MMRF Endurance Events

Triathlon Training Tips - Week 9


Week #9 – Speed Workouts

To be totally honest, I am not a fan of speed workouts. In fact, I so dislike going to the track for repeats, doing intervals on the bike or hard sets in the pool that I avoid them whenever possible. There is a point, however, where if you want to go faster you do have to train faster.

I often say that performance in endurance racing is not about who goes the fastest, it's about who slows down the least. A common statement made by triathletes is "When I finished the swim" or "at the end of the bike I was 'on track' for a (fill in the time) tri..." Then something happened that slowed them down. Well, quite often what slowed them down was simply a lack of preparation, specifically their endurance workouts. Not speed training, just good old long bike, runs and bricks to build endurance. I believe this comes first. So, you can turn in a fast tri time without speed workouts by building up your endurance. This endurance allows you to maintain a steady pace throughout your entire race.

There does come a time however, when your fitness or goals are at a point where to get faster you must train faster. The good news is that speed work need not (and should not) mean lengthy workouts or be done several times a week. Speed work does not have to be performed at the track or with a heart rate monitor. The non-elite triathlete can benefit tremendously by doing just a few interval workouts per week. Here is an example of one that you can do either on the bike or while running:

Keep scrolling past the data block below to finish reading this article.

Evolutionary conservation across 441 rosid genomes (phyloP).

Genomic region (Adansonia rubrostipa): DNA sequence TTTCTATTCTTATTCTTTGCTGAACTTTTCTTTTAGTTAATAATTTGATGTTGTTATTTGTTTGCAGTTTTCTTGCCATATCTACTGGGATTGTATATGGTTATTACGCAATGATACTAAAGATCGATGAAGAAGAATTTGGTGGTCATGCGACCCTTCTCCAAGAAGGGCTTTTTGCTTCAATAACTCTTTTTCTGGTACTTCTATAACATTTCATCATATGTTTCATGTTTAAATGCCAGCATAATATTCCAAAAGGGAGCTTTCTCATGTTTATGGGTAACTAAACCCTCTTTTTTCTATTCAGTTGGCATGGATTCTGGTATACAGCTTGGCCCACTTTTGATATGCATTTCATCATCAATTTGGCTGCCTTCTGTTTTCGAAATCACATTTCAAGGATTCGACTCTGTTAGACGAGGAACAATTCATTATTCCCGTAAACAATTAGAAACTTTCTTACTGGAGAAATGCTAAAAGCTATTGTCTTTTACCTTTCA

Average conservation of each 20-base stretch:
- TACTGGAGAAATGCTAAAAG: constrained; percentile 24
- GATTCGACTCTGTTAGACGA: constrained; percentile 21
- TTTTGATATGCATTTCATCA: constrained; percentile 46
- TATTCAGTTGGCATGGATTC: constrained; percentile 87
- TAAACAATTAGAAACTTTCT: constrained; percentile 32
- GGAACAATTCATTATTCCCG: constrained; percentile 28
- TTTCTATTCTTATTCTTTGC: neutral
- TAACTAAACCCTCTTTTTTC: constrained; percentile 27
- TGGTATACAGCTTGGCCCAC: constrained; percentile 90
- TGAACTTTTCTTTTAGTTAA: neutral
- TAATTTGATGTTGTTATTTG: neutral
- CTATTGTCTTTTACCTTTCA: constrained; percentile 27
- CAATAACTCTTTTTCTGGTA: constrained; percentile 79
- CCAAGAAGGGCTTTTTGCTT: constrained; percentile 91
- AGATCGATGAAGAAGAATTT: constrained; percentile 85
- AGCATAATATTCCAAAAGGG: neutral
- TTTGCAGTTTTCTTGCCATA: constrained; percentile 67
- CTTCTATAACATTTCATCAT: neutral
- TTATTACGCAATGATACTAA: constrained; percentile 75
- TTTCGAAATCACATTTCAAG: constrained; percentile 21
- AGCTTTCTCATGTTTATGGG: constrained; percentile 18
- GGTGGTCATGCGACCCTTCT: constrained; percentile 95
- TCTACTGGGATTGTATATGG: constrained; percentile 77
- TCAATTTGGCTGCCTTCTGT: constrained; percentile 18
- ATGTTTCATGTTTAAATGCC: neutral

• 15 minute easy warm up

  • 3 x 5 minutes hard at 2 minutes rest: This means go for five minutes at a "comfortably hard" pace, slow down to an easy pace for two minutes to recover, then repeat this progression 2 more times. I equate the five minute interval to an intensity where you're not dying, but you don't want to be there much more than five minutes.

  • 15 minute easy cool down

You can also use shorter weekend races to get faster on the run as well. Running a 5K or 10K race every few weeks will help increase your run speed, helping get in some good speed workouts without the boredom of doing endless loops around a track all by yourself.